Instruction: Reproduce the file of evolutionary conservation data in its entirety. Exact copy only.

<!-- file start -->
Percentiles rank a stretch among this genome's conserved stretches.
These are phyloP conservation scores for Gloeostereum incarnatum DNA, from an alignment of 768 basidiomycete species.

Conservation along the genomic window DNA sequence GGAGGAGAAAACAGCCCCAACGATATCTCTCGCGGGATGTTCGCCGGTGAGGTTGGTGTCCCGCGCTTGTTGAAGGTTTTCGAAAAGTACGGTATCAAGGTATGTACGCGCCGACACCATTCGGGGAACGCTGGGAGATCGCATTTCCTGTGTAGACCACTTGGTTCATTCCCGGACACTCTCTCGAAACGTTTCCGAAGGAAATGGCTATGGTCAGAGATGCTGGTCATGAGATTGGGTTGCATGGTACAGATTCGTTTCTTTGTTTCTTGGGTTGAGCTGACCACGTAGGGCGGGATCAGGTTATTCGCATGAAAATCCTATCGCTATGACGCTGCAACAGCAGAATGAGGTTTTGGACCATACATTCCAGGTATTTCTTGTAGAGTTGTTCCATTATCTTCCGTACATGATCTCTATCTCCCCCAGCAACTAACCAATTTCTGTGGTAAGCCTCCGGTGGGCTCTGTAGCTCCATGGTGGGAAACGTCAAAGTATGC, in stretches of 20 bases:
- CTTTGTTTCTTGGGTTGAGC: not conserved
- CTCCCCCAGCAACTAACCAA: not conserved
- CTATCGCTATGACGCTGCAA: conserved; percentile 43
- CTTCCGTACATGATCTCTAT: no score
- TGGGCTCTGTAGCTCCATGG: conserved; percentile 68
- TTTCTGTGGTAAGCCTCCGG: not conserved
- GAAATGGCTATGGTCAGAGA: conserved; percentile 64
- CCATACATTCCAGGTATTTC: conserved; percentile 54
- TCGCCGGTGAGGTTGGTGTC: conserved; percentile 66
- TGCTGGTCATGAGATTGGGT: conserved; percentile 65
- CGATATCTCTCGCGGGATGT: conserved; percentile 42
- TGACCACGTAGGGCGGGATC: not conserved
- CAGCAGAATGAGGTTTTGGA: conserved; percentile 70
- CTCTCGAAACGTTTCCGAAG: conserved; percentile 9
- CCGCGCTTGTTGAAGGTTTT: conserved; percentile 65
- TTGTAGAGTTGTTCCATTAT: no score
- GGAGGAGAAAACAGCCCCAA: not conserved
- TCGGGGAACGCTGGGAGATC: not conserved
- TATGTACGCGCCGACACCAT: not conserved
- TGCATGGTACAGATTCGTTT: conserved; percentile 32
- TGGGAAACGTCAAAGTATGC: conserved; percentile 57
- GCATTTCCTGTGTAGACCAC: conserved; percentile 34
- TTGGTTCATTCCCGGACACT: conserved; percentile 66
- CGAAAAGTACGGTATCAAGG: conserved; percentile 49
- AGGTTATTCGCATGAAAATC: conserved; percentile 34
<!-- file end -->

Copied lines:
Percentiles rank a stretch among this genome's conserved stretches.
These are phyloP conservation scores for Gloeostereum incarnatum DNA, from an alignment of 768 basidiomycete species.

Conservation along the genomic window DNA sequence GGAGGAGAAAACAGCCCCAACGATATCTCTCGCGGGATGTTCGCCGGTGAGGTTGGTGTCCCGCGCTTGTTGAAGGTTTTCGAAAAGTACGGTATCAAGGTATGTACGCGCCGACACCATTCGGGGAACGCTGGGAGATCGCATTTCCTGTGTAGACCACTTGGTTCATTCCCGGACACTCTCTCGAAACGTTTCCGAAGGAAATGGCTATGGTCAGAGATGCTGGTCATGAGATTGGGTTGCATGGTACAGATTCGTTTCTTTGTTTCTTGGGTTGAGCTGACCACGTAGGGCGGGATCAGGTTATTCGCATGAAAATCCTATCGCTATGACGCTGCAACAGCAGAATGAGGTTTTGGACCATACATTCCAGGTATTTCTTGTAGAGTTGTTCCATTATCTTCCGTACATGATCTCTATCTCCCCCAGCAACTAACCAATTTCTGTGGTAAGCCTCCGGTGGGCTCTGTAGCTCCATGGTGGGAAACGTCAAAGTATGC, in stretches of 20 bases:
- CTTTGTTTCTTGGGTTGAGC: not conserved
- CTCCCCCAGCAACTAACCAA: not conserved
- CTATCGCTATGACGCTGCAA: conserved; percentile 43
- CTTCCGTACATGATCTCTAT: no score
- TGGGCTCTGTAGCTCCATGG: conserved; percentile 68
- TTTCTGTGGTAAGCCTCCGG: not conserved
- GAAATGGCTATGGTCAGAGA: conserved; percentile 64
- CCATACATTCCAGGTATTTC: conserved; percentile 54
- TCGCCGGTGAGGTTGGTGTC: conserved; percentile 66
- TGCTGGTCATGAGATTGGGT: conserved; percentile 65
- CGATATCTCTCGCGGGATGT: conserved; percentile 42
- TGACCACGTAGGGCGGGATC: not conserved
- CAGCAGAATGAGGTTTTGGA: conserved; percentile 70
- CTCTCGAAACGTTTCCGAAG: conserved; percentile 9
- CCGCGCTTGTTGAAGGTTTT: conserved; percentile 65
- TTGTAGAGTTGTTCCATTAT: no score
- GGAGGAGAAAACAGCCCCAA: not conserved
- TCGGGGAACGCTGGGAGATC: not conserved
- TATGTACGCGCCGACACCAT: not conserved
- TGCATGGTACAGATTCGTTT: conserved; percentile 32
- TGGGAAACGTCAAAGTATGC: conserved; percentile 57
- GCATTTCCTGTGTAGACCAC: conserved; percentile 34
- TTGGTTCATTCCCGGACACT: conserved; percentile 66
- CGAAAAGTACGGTATCAAGG: conserved; percentile 49
- AGGTTATTCGCATGAAAATC: conserved; percentile 34